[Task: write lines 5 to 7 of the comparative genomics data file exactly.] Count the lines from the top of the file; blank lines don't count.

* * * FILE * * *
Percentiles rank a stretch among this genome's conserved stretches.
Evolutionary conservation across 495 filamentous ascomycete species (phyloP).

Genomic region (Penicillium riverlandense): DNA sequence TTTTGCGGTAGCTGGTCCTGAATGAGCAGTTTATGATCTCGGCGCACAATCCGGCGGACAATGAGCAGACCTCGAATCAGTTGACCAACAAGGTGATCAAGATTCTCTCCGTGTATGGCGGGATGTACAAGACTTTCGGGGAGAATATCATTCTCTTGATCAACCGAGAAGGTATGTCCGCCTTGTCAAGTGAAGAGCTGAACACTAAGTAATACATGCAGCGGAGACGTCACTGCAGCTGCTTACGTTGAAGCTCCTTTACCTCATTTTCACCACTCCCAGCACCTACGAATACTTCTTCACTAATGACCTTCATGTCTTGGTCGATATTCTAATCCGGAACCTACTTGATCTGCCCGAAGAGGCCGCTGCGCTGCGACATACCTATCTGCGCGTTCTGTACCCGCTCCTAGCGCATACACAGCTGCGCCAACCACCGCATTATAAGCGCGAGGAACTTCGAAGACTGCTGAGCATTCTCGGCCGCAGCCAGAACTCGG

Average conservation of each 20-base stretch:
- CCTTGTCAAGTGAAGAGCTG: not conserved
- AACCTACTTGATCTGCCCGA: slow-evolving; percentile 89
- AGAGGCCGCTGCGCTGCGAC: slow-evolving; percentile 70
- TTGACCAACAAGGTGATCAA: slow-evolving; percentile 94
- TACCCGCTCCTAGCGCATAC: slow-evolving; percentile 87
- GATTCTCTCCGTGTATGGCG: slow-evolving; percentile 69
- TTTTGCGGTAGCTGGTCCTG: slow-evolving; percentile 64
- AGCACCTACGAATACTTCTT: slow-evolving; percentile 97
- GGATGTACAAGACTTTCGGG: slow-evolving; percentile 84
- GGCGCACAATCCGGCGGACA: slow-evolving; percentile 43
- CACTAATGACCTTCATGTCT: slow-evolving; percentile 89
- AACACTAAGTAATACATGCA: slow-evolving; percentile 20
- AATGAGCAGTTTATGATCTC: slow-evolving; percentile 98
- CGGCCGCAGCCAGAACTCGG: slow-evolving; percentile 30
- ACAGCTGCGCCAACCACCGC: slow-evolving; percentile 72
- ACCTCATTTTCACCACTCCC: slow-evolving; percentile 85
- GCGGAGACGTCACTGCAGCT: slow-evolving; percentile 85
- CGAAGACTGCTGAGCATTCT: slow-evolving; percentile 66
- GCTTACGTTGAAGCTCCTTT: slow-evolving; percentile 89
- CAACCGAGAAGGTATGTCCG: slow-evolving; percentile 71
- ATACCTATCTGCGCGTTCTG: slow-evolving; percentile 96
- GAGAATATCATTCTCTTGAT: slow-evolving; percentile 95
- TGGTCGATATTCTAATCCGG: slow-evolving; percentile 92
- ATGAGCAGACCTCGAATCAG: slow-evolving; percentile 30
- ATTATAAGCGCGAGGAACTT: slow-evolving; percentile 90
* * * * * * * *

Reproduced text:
- CCTTGTCAAGTGAAGAGCTG: not conserved
- AACCTACTTGATCTGCCCGA: slow-evolving; percentile 89
- AGAGGCCGCTGCGCTGCGAC: slow-evolving; percentile 70